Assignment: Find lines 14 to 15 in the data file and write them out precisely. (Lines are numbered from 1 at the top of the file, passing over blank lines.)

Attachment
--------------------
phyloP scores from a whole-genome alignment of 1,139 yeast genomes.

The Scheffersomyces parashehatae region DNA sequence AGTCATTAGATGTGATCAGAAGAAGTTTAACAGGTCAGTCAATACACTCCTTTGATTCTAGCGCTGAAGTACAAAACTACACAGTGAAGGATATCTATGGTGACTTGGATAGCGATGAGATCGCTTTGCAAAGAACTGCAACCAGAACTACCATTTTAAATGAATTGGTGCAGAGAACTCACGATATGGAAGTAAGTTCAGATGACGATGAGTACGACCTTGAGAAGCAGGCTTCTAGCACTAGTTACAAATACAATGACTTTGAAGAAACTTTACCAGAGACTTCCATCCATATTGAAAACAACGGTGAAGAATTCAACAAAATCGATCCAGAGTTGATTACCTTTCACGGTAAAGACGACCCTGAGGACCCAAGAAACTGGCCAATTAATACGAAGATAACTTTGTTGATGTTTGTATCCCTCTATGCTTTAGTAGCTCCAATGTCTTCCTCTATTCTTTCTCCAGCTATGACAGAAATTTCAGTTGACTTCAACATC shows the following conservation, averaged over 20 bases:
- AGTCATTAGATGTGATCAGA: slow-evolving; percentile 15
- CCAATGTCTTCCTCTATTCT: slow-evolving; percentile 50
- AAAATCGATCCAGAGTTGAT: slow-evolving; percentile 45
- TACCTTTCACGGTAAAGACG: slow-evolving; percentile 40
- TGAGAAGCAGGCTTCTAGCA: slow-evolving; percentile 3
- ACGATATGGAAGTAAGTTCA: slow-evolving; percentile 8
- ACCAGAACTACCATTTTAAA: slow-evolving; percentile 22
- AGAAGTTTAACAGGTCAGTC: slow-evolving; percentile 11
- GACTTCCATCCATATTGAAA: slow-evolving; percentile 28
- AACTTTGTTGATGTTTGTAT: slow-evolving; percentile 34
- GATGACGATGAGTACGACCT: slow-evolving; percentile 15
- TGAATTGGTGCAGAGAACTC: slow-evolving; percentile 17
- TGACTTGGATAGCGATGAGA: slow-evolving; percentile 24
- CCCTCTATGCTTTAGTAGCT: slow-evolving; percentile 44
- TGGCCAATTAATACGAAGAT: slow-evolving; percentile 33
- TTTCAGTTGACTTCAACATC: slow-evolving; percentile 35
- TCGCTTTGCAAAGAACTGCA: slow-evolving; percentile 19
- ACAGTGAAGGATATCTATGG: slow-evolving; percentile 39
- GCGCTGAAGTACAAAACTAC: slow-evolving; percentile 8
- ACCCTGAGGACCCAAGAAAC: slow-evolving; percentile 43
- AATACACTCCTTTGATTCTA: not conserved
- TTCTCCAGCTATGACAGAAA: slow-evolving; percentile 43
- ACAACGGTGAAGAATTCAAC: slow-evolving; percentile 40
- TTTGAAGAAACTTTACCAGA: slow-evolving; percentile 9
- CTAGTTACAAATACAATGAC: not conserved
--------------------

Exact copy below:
- TGAATTGGTGCAGAGAACTC: slow-evolving; percentile 17
- TGACTTGGATAGCGATGAGA: slow-evolving; percentile 24